Academic journal article Nursing Education Perspectives

Making a Difference: Stories from the Point of Care

Academic journal article Nursing Education Perspectives

Making a Difference: Stories from the Point of Care

Article excerpt

Making a Difference: Stories From the Point of Care

Sharon Hudacek, EdD, RN, CS; Indianapolis, IN; Center Nursing Press, 2000; 126 pages, $24.95

If you feel your professional sense of purpose needs a lift, if you want Lo reflect on the direction of your current practice, if you wish to stimulate entering students beyond the stereotypical television images, or if you wish to convey to those from outside the profession what the heart of nursing really is, then pick up Sharon Hudacek's engaging book and get ready for an emotional ride. Asked to "say what you do," nurses describe in their own words the moments in their professional practice that made life - or the end of life- better for someone else and, in turn, enriched their own professional satisfaction. Because these pivotal moments so often occurred at times of crisis or death, the emotion of each story carries waves of feelings. I was simultaneously drained and energized by the power of what we do, as professionals, every day.

In the opening chapter, Dr. Hudacek describes the work of nurses as diverse and constantly changing, requiring emotional strength but rewarding to the participant. Themes from the stories are used as a framework to focus on seven Cs -caring, courage, comfort, competence, critical thinking, creativity, and crisis intervention. While most stories take place in acute care settings and reflect practice in the United States, there is enough diversity of care settings and an occasional international story to provide balance. Drug, physiologic, and disease terminology are often parenthetically interpreted in lay terms to assist the nonnurse reader, yet these notes do not detract from the narrative. A short list of references and additional readings is at the end of each chapter for those who wish to explore a theme further.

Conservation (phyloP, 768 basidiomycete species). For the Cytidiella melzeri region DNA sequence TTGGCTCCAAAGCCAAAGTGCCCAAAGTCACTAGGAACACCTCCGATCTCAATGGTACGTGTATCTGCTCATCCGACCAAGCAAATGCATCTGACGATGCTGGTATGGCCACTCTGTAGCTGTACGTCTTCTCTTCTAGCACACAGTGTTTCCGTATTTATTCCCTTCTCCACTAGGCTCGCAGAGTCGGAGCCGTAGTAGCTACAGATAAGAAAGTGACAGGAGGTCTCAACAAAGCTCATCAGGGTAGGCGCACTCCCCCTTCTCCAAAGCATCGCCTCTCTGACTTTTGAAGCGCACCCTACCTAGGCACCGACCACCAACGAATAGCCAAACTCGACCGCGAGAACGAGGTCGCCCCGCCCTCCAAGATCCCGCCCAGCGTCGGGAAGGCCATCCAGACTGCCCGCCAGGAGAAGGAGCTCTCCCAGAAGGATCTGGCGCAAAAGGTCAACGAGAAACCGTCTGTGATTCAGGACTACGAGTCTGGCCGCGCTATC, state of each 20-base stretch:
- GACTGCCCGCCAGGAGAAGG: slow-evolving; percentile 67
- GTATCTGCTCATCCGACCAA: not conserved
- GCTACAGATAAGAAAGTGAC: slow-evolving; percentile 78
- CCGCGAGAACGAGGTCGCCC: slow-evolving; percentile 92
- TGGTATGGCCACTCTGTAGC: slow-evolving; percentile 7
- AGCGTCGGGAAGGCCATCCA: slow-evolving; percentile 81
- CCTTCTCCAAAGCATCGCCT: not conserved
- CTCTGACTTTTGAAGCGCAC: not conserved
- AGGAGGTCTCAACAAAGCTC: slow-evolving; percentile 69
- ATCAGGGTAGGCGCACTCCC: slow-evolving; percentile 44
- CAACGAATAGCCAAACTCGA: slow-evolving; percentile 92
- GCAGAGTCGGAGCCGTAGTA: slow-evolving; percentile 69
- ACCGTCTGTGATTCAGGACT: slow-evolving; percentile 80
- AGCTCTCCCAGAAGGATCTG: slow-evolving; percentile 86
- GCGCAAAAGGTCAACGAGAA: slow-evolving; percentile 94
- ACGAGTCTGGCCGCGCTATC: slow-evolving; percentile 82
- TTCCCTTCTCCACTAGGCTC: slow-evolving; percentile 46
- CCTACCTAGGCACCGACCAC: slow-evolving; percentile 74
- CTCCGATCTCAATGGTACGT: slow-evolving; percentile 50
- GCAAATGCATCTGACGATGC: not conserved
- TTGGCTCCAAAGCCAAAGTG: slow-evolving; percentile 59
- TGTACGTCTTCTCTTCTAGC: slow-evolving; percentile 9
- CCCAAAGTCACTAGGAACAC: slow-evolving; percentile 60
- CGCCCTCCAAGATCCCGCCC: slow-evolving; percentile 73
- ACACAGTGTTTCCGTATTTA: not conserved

Caring is defined as assistive, supportive, and facultative acts that are the essence of nursing. The scope of caring is explored through narratives that reflect small ways of "just being there" for the patient through teamwork, end-of-life support, advocacy, preventive actions, the use of advanced skills, and persistent, tenacious behaviors that support outcomes meaningful to the patient and family. According to the author, courageous nursing surfaces when "bold, dauntless, special action is needed," such as providing opportunities for death with dignity. …

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